I found a gallery of shadow sculptures. They amazed me because I didn't know how a pile of trash could have the shadow of a motorcycle or a person! I decided that I would try my own version...
Step 1: Gathering materials...
+A base of some sort. I ended up just grabbing a large cardboard box.
+Large sheet of paper/piece of cardboard/wall you don't mind drawing on.
+Something to bind the sculpture together (I personally used superglue and silicone)
+A source of light. I used a simple household lamp.
WhiteOakArt mentioned a good tip that I thought I'd share:
Hot melt glue would be my choice for an adhesive. It has nearly instant sticking power. If you are a hot melt connoisseur, like myself, you would use three different guns:
low temp: quick set, relatively safe. for light weight items. Available at craft stores, grocery stores, and department stores. This is what your preschool teacher uses.
high temp: industrial power. for heavy weight items. Will fry your skin off, so be careful. These guns are not easy to find. You must get them at a tool supply company. But they work great.
medium temp: for everything else. You can find these at any hardware store.
Or you could just use the medium temp, which is what reasonable people do.
Step 2: Sketching your shadow
I ended up deciding on something fairly simple, the shadow of a sitting cat.
First you will need to take your large piece of paper/cardboard/wall and draw a sketch of what you want in the end. Refine it until you are satisfied, but you can always make shadows outside the lines if you screw up.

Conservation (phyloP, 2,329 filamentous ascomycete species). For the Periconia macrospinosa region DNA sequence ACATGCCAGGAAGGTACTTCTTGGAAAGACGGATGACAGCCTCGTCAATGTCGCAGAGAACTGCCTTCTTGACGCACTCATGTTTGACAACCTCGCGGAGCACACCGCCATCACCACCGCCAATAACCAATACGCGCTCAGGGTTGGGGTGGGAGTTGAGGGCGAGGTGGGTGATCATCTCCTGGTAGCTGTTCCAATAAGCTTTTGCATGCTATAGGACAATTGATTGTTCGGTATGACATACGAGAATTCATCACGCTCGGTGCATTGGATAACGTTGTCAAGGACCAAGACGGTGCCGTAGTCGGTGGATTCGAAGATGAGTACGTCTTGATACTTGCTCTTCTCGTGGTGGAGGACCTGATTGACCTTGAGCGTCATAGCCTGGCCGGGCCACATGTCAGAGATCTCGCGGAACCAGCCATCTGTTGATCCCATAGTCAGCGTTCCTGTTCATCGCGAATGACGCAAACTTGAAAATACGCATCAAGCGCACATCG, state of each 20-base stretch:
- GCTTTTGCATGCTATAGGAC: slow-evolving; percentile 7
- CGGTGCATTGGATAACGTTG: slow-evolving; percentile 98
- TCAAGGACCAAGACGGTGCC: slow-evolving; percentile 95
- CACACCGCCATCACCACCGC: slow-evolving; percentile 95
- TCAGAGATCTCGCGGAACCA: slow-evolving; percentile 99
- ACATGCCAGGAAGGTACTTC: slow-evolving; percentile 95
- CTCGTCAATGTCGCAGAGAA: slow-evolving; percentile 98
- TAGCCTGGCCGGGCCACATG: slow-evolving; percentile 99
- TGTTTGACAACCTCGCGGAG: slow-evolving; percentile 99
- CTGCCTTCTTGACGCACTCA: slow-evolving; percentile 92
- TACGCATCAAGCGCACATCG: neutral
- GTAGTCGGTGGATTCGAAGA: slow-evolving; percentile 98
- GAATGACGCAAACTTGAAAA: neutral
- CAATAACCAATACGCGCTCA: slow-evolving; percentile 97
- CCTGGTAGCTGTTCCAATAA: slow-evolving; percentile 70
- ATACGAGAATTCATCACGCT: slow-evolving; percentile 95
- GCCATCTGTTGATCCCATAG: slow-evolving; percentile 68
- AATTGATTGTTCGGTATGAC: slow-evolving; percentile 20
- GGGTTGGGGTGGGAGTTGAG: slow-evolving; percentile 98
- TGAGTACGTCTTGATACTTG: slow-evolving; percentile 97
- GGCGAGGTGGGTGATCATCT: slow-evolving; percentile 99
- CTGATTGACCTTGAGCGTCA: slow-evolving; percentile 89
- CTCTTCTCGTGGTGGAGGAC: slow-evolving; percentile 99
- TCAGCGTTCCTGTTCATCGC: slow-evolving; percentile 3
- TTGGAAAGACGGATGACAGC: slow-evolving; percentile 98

If you are working with paper or cardboard, tape it up on a wall.
This is going to be the perimeter for the sculpture.
Step 3: Setting up the light
Place your light source where you would like it and mark the set-up on the base. You will need to make sure that not only you mark WHERE it is on the base but how HIGH from the base it is.
Step 4: Building the shadow
This is actually easier than you may think. All it takes is filling in the perimeter you set-up earlier!
The cereal box has been torn on purpose. You should try to stray away from doing this too often, as it tends to be considered as "cheating". If you have no other options, you can resort to this, as in small parts it can be helpful and look pretty cool.
At times the pieces of junk that you use will need to be balanced in a certain position. This means that you will need them to be glued that way. But unfortunately, not all glues are instant. So you will need to hold it in place while it dries a bit.
Step 5: Finished!
Step 6: Extra tips...
1. Clear objects help to create mid-air shadows/holes.
2. Clear objects cast nearly no shadow. You will find that clear objects do cast a partial shadow. So, do not assume that no one can see the shadow but you.
3. Don't be afraid to build outside the lines! If you think that the shadow looks better somewhere else, change it! In my sculpture, I did not like where the left ear was, so I moved it over.
4. Take a picture when you are done and show me! I'd love to see what you came up with.